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Smartphone-Assisted Glaucoma Screening in Patients With Type 2 Diabetes: a Pilot Study

Bilong Yannick, Domngang Noche Christelle, Gebding Gimma Nwanlih, Katte Jean-Claude, Afetane Evina Ted, Kagmeni Gilles, Mbanya Jean Claude, Nilesh Kumar, Ashish Sharma, Sobngwi Eugene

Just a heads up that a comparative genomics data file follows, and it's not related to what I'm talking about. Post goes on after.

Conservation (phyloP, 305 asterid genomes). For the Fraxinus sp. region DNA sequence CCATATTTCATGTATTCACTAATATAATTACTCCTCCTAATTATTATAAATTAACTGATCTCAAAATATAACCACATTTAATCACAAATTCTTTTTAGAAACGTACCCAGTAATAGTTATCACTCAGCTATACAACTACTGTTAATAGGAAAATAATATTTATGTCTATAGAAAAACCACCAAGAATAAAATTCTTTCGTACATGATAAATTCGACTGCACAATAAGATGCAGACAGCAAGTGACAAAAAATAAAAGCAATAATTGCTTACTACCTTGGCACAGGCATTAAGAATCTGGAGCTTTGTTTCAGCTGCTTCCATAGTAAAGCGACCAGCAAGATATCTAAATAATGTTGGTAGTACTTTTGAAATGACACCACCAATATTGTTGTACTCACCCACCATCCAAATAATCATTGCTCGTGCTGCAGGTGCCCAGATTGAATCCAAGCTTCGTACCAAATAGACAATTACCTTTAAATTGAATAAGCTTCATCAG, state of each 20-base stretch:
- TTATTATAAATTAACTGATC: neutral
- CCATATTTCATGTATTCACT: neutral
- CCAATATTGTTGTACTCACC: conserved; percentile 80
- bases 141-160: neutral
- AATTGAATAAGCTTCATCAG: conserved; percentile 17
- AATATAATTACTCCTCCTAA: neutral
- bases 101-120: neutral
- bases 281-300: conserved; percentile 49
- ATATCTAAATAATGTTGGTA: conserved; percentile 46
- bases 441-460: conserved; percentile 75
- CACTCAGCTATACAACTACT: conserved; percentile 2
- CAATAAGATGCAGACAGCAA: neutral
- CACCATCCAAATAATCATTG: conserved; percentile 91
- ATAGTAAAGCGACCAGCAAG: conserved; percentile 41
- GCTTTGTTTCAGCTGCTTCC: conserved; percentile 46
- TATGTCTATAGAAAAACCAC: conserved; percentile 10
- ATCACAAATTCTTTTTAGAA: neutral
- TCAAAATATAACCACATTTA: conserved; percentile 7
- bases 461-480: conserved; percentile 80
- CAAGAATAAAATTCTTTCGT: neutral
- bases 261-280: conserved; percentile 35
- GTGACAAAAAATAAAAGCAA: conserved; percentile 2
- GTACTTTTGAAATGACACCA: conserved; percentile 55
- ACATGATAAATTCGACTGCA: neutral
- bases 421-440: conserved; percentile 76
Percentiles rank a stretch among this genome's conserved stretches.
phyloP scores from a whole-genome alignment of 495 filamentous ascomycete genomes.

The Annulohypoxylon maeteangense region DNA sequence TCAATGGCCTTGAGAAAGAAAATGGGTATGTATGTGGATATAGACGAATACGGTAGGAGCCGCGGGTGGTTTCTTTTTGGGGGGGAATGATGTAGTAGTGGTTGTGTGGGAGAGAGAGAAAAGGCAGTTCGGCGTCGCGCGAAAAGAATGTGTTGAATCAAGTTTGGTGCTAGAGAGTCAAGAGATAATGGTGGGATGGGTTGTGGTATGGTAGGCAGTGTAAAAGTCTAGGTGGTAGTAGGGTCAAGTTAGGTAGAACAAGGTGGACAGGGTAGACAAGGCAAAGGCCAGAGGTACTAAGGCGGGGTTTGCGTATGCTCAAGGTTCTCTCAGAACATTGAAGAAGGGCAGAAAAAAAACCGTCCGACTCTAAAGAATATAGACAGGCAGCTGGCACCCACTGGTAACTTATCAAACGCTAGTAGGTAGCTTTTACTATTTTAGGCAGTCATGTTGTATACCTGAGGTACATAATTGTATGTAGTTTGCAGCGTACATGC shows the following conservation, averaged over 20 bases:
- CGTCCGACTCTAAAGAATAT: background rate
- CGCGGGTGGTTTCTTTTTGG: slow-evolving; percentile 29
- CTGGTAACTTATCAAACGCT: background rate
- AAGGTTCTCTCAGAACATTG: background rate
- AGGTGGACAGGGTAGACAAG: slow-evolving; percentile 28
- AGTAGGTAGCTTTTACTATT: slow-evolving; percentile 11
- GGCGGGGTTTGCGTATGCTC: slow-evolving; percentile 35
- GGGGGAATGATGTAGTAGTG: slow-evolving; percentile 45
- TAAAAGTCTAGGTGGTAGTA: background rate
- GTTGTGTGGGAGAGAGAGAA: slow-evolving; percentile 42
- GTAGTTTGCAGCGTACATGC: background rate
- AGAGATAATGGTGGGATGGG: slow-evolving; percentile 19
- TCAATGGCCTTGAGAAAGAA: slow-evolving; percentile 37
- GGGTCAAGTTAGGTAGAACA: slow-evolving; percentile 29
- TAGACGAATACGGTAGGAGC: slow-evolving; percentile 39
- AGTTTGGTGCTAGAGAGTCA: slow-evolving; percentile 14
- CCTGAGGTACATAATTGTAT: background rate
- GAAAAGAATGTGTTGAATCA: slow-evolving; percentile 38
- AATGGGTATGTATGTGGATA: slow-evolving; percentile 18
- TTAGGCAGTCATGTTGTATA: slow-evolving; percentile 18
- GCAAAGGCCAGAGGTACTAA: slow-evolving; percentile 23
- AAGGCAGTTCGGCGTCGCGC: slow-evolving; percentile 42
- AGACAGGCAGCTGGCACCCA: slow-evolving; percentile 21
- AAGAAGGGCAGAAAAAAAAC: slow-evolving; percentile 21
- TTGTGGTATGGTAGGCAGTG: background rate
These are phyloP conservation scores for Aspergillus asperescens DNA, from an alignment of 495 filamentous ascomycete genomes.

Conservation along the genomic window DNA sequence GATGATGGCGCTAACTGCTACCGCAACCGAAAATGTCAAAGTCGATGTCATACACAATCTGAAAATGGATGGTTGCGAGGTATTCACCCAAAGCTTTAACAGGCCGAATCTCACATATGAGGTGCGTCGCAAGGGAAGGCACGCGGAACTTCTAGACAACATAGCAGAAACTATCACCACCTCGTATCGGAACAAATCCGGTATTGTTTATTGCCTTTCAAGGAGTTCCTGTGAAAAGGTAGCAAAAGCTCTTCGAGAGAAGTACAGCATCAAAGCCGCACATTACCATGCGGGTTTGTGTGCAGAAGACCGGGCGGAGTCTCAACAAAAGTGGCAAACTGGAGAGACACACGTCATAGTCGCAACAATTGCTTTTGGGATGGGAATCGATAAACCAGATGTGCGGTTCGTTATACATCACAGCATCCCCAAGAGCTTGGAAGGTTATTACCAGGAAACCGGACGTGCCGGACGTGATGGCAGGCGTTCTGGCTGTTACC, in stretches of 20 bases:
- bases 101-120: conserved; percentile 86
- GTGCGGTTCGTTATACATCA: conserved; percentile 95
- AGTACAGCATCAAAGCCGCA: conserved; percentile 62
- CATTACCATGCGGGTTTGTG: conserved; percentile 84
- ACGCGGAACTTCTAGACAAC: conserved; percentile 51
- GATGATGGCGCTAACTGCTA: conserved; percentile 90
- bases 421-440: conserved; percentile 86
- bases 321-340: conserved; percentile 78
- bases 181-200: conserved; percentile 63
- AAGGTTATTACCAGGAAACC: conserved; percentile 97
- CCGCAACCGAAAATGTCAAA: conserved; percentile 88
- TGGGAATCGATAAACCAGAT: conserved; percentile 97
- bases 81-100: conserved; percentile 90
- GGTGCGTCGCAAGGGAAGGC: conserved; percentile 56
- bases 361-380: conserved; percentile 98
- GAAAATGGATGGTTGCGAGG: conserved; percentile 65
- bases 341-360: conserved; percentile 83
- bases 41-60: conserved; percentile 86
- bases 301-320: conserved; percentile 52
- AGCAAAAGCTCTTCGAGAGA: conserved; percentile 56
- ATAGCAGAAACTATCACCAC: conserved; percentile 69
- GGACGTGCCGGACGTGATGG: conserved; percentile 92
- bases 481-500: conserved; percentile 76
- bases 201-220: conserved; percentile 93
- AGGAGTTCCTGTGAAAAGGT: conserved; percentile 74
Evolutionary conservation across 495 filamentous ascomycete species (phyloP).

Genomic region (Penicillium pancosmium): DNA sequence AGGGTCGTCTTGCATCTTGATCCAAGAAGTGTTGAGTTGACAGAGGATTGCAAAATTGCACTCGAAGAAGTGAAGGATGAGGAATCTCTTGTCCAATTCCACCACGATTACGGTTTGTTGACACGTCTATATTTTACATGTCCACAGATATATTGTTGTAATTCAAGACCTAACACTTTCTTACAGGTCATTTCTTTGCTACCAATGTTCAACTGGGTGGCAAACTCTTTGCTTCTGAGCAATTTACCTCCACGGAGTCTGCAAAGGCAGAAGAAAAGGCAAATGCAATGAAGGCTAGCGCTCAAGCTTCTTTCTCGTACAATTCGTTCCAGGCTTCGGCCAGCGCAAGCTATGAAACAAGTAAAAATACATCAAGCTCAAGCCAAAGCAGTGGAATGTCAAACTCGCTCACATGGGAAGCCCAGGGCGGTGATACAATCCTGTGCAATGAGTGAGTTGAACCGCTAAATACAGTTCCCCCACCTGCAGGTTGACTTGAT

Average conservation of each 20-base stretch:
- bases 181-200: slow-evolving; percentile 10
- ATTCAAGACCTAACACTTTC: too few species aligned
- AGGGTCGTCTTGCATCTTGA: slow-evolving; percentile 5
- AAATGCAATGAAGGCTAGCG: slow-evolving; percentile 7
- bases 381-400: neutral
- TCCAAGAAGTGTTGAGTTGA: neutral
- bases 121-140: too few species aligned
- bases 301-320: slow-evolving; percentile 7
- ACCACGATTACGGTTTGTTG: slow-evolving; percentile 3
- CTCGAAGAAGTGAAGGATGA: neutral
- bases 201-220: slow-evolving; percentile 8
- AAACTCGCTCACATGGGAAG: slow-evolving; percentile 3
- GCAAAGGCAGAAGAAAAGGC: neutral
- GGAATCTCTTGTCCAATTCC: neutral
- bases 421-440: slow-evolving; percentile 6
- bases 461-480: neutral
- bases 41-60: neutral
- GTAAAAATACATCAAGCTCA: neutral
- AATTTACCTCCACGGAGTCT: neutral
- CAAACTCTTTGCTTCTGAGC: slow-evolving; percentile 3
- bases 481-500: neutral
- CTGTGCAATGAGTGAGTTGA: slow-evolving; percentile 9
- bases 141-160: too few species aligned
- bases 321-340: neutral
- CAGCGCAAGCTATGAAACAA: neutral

We aimed to determine true and false positives of glaucoma screening, relying solely on photos of the retina, taken with a smartphone. We performed a descriptive and analytical study on patients with type 2 diabetes at the National Obesity Centre, Yaoundé, Cameroon. Participating patients had retinal photography sessions using an iPhone 5s (iOS 10.3.3; Apple, Cupertino, CA) coupled to the Make in India Retinal Camera (MIIRetCam; MIIRetCam Inc., Coimbatore, TN, India). Obtained pictures of the retina were stored and transferred via the internet to an ophthalmologist to assess glaucoma. Selected patients were then invited to undergo a conventional ophthalmological examination to confirm the diagnosis. A total of 395 patients were screened, 39 (including 20 women) were diagnosed with suspicion of glaucoma based on retinal photos, a prevalence rate of 9.87%. The following signs were found; C/D ≥0.5 in 64.1% (25/39), asymmetric C/D >0.2 in 35.9% (14/39), papillary haemorrhage in 10.2% (4/39) and retinal nerve fibre deficiency in 2.5% (1/39). Only 14 of 39 patients with suspicion of glaucoma were examined, giving a lost-to-follow-up rate of 64.1%. Chronic open-angle glaucoma was confirmed in 8 patients (true positives) and absent in 6 patients (false positives). The prevalence of smartphone-detected glaucoma and lost-to-follow-up rates were high. So we need to improve this type of screening, with additional tests like transpalpebral applanation tonometer and the smartphone Frequency Doubling Technique visual field combined with better education of patients to increase their adherence to follow-up.


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